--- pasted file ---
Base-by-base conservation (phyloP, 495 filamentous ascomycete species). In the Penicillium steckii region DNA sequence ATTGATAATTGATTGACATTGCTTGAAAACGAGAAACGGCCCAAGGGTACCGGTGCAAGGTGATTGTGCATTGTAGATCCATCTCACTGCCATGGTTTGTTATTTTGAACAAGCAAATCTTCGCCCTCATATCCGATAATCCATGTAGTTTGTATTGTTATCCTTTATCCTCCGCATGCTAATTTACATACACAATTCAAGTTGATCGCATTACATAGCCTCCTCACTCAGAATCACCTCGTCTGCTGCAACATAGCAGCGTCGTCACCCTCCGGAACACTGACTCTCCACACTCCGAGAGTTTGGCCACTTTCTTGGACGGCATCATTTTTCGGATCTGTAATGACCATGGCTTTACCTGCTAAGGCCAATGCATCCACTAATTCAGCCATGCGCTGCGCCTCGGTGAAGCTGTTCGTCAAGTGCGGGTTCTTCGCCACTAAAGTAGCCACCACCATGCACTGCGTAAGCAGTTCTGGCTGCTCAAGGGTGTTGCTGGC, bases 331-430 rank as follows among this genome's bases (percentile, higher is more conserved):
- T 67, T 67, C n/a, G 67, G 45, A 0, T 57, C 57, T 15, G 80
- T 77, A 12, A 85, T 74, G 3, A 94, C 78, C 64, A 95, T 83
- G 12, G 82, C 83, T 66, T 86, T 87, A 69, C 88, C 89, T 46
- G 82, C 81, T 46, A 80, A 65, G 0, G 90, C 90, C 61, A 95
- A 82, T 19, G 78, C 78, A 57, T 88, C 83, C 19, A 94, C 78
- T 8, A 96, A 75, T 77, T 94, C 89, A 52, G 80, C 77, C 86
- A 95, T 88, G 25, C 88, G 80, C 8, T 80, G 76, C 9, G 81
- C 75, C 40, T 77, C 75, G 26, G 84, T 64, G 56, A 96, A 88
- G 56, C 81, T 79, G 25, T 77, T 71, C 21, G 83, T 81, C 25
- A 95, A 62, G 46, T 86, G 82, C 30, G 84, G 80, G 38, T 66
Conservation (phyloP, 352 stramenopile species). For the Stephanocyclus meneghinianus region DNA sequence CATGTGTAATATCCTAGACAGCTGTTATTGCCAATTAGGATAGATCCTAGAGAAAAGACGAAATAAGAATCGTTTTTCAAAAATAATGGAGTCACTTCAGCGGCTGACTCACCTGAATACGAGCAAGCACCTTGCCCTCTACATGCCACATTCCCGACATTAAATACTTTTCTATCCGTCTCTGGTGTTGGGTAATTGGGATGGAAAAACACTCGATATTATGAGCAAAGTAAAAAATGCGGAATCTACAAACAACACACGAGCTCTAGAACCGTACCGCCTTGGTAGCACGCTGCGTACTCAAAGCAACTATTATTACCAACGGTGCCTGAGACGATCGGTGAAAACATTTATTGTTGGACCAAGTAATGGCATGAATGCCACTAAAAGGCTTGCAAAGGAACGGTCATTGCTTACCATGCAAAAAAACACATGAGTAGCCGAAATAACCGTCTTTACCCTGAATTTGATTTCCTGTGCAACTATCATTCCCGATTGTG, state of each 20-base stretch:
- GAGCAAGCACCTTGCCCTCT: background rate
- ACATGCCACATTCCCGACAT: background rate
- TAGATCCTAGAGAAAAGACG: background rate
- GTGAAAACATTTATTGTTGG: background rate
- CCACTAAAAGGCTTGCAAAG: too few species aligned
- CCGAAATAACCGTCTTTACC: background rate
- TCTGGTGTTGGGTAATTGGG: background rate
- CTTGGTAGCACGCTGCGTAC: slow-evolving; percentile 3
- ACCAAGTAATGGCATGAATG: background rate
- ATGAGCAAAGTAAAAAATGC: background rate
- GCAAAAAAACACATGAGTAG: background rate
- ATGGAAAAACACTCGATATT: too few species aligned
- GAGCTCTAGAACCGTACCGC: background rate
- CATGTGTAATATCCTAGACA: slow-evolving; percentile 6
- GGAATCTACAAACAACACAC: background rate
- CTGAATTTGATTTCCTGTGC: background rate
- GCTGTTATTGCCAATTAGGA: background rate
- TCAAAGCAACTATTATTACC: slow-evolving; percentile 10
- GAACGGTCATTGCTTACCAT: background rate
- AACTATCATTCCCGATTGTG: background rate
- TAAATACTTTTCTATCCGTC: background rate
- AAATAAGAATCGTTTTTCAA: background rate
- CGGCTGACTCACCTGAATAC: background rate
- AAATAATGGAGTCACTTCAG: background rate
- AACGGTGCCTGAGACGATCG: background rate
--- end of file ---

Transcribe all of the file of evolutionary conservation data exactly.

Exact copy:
Base-by-base conservation (phyloP, 495 filamentous ascomycete species). In the Penicillium steckii region DNA sequence ATTGATAATTGATTGACATTGCTTGAAAACGAGAAACGGCCCAAGGGTACCGGTGCAAGGTGATTGTGCATTGTAGATCCATCTCACTGCCATGGTTTGTTATTTTGAACAAGCAAATCTTCGCCCTCATATCCGATAATCCATGTAGTTTGTATTGTTATCCTTTATCCTCCGCATGCTAATTTACATACACAATTCAAGTTGATCGCATTACATAGCCTCCTCACTCAGAATCACCTCGTCTGCTGCAACATAGCAGCGTCGTCACCCTCCGGAACACTGACTCTCCACACTCCGAGAGTTTGGCCACTTTCTTGGACGGCATCATTTTTCGGATCTGTAATGACCATGGCTTTACCTGCTAAGGCCAATGCATCCACTAATTCAGCCATGCGCTGCGCCTCGGTGAAGCTGTTCGTCAAGTGCGGGTTCTTCGCCACTAAAGTAGCCACCACCATGCACTGCGTAAGCAGTTCTGGCTGCTCAAGGGTGTTGCTGGC, bases 331-430 rank as follows among this genome's bases (percentile, higher is more conserved):
- T 67, T 67, C n/a, G 67, G 45, A 0, T 57, C 57, T 15, G 80
- T 77, A 12, A 85, T 74, G 3, A 94, C 78, C 64, A 95, T 83
- G 12, G 82, C 83, T 66, T 86, T 87, A 69, C 88, C 89, T 46
- G 82, C 81, T 46, A 80, A 65, G 0, G 90, C 90, C 61, A 95
- A 82, T 19, G 78, C 78, A 57, T 88, C 83, C 19, A 94, C 78
- T 8, A 96, A 75, T 77, T 94, C 89, A 52, G 80, C 77, C 86
- A 95, T 88, G 25, C 88, G 80, C 8, T 80, G 76, C 9, G 81
- C 75, C 40, T 77, C 75, G 26, G 84, T 64, G 56, A 96, A 88
- G 56, C 81, T 79, G 25, T 77, T 71, C 21, G 83, T 81, C 25
- A 95, A 62, G 46, T 86, G 82, C 30, G 84, G 80, G 38, T 66
Conservation (phyloP, 352 stramenopile species). For the Stephanocyclus meneghinianus region DNA sequence CATGTGTAATATCCTAGACAGCTGTTATTGCCAATTAGGATAGATCCTAGAGAAAAGACGAAATAAGAATCGTTTTTCAAAAATAATGGAGTCACTTCAGCGGCTGACTCACCTGAATACGAGCAAGCACCTTGCCCTCTACATGCCACATTCCCGACATTAAATACTTTTCTATCCGTCTCTGGTGTTGGGTAATTGGGATGGAAAAACACTCGATATTATGAGCAAAGTAAAAAATGCGGAATCTACAAACAACACACGAGCTCTAGAACCGTACCGCCTTGGTAGCACGCTGCGTACTCAAAGCAACTATTATTACCAACGGTGCCTGAGACGATCGGTGAAAACATTTATTGTTGGACCAAGTAATGGCATGAATGCCACTAAAAGGCTTGCAAAGGAACGGTCATTGCTTACCATGCAAAAAAACACATGAGTAGCCGAAATAACCGTCTTTACCCTGAATTTGATTTCCTGTGCAACTATCATTCCCGATTGTG, state of each 20-base stretch:
- GAGCAAGCACCTTGCCCTCT: background rate
- ACATGCCACATTCCCGACAT: background rate
- TAGATCCTAGAGAAAAGACG: background rate
- GTGAAAACATTTATTGTTGG: background rate
- CCACTAAAAGGCTTGCAAAG: too few species aligned
- CCGAAATAACCGTCTTTACC: background rate
- TCTGGTGTTGGGTAATTGGG: background rate
- CTTGGTAGCACGCTGCGTAC: slow-evolving; percentile 3
- ACCAAGTAATGGCATGAATG: background rate
- ATGAGCAAAGTAAAAAATGC: background rate
- GCAAAAAAACACATGAGTAG: background rate
- ATGGAAAAACACTCGATATT: too few species aligned
- GAGCTCTAGAACCGTACCGC: background rate
- CATGTGTAATATCCTAGACA: slow-evolving; percentile 6
- GGAATCTACAAACAACACAC: background rate
- CTGAATTTGATTTCCTGTGC: background rate
- GCTGTTATTGCCAATTAGGA: background rate
- TCAAAGCAACTATTATTACC: slow-evolving; percentile 10
- GAACGGTCATTGCTTACCAT: background rate
- AACTATCATTCCCGATTGTG: background rate
- TAAATACTTTTCTATCCGTC: background rate
- AAATAAGAATCGTTTTTCAA: background rate
- CGGCTGACTCACCTGAATAC: background rate
- AAATAATGGAGTCACTTCAG: background rate
- AACGGTGCCTGAGACGATCG: background rate